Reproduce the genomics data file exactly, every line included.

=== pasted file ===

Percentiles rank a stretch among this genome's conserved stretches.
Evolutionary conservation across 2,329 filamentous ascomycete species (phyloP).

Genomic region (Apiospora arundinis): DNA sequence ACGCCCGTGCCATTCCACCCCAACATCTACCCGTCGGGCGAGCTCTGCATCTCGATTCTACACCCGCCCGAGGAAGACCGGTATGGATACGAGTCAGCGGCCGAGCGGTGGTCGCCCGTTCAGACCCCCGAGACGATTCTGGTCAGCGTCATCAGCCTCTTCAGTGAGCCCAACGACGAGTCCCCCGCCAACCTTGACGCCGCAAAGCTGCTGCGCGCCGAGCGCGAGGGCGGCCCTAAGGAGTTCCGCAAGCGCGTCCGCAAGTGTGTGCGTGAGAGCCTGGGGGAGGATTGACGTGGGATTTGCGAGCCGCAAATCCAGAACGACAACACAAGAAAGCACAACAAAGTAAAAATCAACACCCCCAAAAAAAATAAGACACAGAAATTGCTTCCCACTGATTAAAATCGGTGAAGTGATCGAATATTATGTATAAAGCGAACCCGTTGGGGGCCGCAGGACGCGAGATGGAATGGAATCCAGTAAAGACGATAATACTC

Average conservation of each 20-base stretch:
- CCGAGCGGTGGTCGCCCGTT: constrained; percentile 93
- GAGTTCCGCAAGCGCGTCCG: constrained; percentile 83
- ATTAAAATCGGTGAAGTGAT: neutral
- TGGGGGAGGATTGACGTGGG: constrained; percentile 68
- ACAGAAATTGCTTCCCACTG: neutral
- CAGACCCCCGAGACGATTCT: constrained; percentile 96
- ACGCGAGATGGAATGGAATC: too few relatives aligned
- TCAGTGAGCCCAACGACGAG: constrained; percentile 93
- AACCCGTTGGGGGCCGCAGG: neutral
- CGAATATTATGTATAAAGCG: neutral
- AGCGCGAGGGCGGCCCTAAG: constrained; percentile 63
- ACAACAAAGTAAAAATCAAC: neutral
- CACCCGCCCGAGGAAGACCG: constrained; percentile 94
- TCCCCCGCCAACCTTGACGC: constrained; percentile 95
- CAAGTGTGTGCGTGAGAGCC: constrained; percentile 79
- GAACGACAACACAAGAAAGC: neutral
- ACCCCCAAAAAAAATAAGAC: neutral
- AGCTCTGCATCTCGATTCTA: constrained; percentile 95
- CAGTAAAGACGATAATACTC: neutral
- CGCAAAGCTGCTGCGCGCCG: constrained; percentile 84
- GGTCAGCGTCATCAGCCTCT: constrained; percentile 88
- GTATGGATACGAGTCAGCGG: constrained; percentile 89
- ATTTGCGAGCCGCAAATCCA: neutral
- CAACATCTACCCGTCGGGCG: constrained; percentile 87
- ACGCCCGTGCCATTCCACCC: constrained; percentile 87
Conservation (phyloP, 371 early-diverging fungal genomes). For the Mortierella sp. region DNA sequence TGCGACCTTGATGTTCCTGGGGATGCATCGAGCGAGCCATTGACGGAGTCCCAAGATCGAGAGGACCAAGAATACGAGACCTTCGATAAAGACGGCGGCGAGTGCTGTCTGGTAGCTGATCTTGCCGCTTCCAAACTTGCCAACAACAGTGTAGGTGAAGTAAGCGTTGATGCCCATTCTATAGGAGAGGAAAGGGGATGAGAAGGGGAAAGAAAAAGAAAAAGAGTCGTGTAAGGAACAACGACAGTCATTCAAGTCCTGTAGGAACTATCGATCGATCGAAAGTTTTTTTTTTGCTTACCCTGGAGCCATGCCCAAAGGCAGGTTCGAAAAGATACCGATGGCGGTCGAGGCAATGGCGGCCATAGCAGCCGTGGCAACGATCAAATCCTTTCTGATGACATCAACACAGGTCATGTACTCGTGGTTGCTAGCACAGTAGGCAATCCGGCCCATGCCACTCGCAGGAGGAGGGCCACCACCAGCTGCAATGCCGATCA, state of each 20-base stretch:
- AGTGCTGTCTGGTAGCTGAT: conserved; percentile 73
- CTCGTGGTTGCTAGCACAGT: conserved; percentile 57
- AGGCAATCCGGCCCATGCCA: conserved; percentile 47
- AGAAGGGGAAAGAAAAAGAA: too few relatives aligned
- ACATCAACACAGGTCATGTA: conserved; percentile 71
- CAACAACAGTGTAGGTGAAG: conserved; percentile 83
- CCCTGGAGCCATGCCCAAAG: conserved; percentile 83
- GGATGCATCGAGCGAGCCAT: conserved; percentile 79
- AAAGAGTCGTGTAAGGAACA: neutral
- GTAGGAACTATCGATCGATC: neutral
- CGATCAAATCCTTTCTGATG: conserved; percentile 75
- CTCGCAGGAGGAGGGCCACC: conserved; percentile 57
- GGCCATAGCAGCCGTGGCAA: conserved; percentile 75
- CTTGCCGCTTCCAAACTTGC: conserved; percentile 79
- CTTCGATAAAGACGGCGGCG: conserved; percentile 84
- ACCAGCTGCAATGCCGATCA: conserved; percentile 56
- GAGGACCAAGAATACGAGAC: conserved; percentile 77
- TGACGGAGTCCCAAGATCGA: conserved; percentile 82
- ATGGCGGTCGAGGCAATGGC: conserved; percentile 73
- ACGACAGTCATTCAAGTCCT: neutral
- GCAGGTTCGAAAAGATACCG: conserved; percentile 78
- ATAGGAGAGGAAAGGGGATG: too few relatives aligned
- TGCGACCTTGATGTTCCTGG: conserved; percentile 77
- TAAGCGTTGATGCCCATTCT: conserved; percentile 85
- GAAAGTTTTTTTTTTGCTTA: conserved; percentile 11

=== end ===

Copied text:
Percentiles rank a stretch among this genome's conserved stretches.
Evolutionary conservation across 2,329 filamentous ascomycete species (phyloP).

Genomic region (Apiospora arundinis): DNA sequence ACGCCCGTGCCATTCCACCCCAACATCTACCCGTCGGGCGAGCTCTGCATCTCGATTCTACACCCGCCCGAGGAAGACCGGTATGGATACGAGTCAGCGGCCGAGCGGTGGTCGCCCGTTCAGACCCCCGAGACGATTCTGGTCAGCGTCATCAGCCTCTTCAGTGAGCCCAACGACGAGTCCCCCGCCAACCTTGACGCCGCAAAGCTGCTGCGCGCCGAGCGCGAGGGCGGCCCTAAGGAGTTCCGCAAGCGCGTCCGCAAGTGTGTGCGTGAGAGCCTGGGGGAGGATTGACGTGGGATTTGCGAGCCGCAAATCCAGAACGACAACACAAGAAAGCACAACAAAGTAAAAATCAACACCCCCAAAAAAAATAAGACACAGAAATTGCTTCCCACTGATTAAAATCGGTGAAGTGATCGAATATTATGTATAAAGCGAACCCGTTGGGGGCCGCAGGACGCGAGATGGAATGGAATCCAGTAAAGACGATAATACTC

Average conservation of each 20-base stretch:
- CCGAGCGGTGGTCGCCCGTT: constrained; percentile 93
- GAGTTCCGCAAGCGCGTCCG: constrained; percentile 83
- ATTAAAATCGGTGAAGTGAT: neutral
- TGGGGGAGGATTGACGTGGG: constrained; percentile 68
- ACAGAAATTGCTTCCCACTG: neutral
- CAGACCCCCGAGACGATTCT: constrained; percentile 96
- ACGCGAGATGGAATGGAATC: too few relatives aligned
- TCAGTGAGCCCAACGACGAG: constrained; percentile 93
- AACCCGTTGGGGGCCGCAGG: neutral
- CGAATATTATGTATAAAGCG: neutral
- AGCGCGAGGGCGGCCCTAAG: constrained; percentile 63
- ACAACAAAGTAAAAATCAAC: neutral
- CACCCGCCCGAGGAAGACCG: constrained; percentile 94
- TCCCCCGCCAACCTTGACGC: constrained; percentile 95
- CAAGTGTGTGCGTGAGAGCC: constrained; percentile 79
- GAACGACAACACAAGAAAGC: neutral
- ACCCCCAAAAAAAATAAGAC: neutral
- AGCTCTGCATCTCGATTCTA: constrained; percentile 95
- CAGTAAAGACGATAATACTC: neutral
- CGCAAAGCTGCTGCGCGCCG: constrained; percentile 84
- GGTCAGCGTCATCAGCCTCT: constrained; percentile 88
- GTATGGATACGAGTCAGCGG: constrained; percentile 89
- ATTTGCGAGCCGCAAATCCA: neutral
- CAACATCTACCCGTCGGGCG: constrained; percentile 87
- ACGCCCGTGCCATTCCACCC: constrained; percentile 87
Conservation (phyloP, 371 early-diverging fungal genomes). For the Mortierella sp. region DNA sequence TGCGACCTTGATGTTCCTGGGGATGCATCGAGCGAGCCATTGACGGAGTCCCAAGATCGAGAGGACCAAGAATACGAGACCTTCGATAAAGACGGCGGCGAGTGCTGTCTGGTAGCTGATCTTGCCGCTTCCAAACTTGCCAACAACAGTGTAGGTGAAGTAAGCGTTGATGCCCATTCTATAGGAGAGGAAAGGGGATGAGAAGGGGAAAGAAAAAGAAAAAGAGTCGTGTAAGGAACAACGACAGTCATTCAAGTCCTGTAGGAACTATCGATCGATCGAAAGTTTTTTTTTTGCTTACCCTGGAGCCATGCCCAAAGGCAGGTTCGAAAAGATACCGATGGCGGTCGAGGCAATGGCGGCCATAGCAGCCGTGGCAACGATCAAATCCTTTCTGATGACATCAACACAGGTCATGTACTCGTGGTTGCTAGCACAGTAGGCAATCCGGCCCATGCCACTCGCAGGAGGAGGGCCACCACCAGCTGCAATGCCGATCA, state of each 20-base stretch:
- AGTGCTGTCTGGTAGCTGAT: conserved; percentile 73
- CTCGTGGTTGCTAGCACAGT: conserved; percentile 57
- AGGCAATCCGGCCCATGCCA: conserved; percentile 47
- AGAAGGGGAAAGAAAAAGAA: too few relatives aligned
- ACATCAACACAGGTCATGTA: conserved; percentile 71
- CAACAACAGTGTAGGTGAAG: conserved; percentile 83
- CCCTGGAGCCATGCCCAAAG: conserved; percentile 83
- GGATGCATCGAGCGAGCCAT: conserved; percentile 79
- AAAGAGTCGTGTAAGGAACA: neutral
- GTAGGAACTATCGATCGATC: neutral
- CGATCAAATCCTTTCTGATG: conserved; percentile 75
- CTCGCAGGAGGAGGGCCACC: conserved; percentile 57
- GGCCATAGCAGCCGTGGCAA: conserved; percentile 75
- CTTGCCGCTTCCAAACTTGC: conserved; percentile 79
- CTTCGATAAAGACGGCGGCG: conserved; percentile 84
- ACCAGCTGCAATGCCGATCA: conserved; percentile 56
- GAGGACCAAGAATACGAGAC: conserved; percentile 77
- TGACGGAGTCCCAAGATCGA: conserved; percentile 82
- ATGGCGGTCGAGGCAATGGC: conserved; percentile 73
- ACGACAGTCATTCAAGTCCT: neutral
- GCAGGTTCGAAAAGATACCG: conserved; percentile 78
- ATAGGAGAGGAAAGGGGATG: too few relatives aligned
- TGCGACCTTGATGTTCCTGG: conserved; percentile 77
- TAAGCGTTGATGCCCATTCT: conserved; percentile 85
- GAAAGTTTTTTTTTTGCTTA: conserved; percentile 11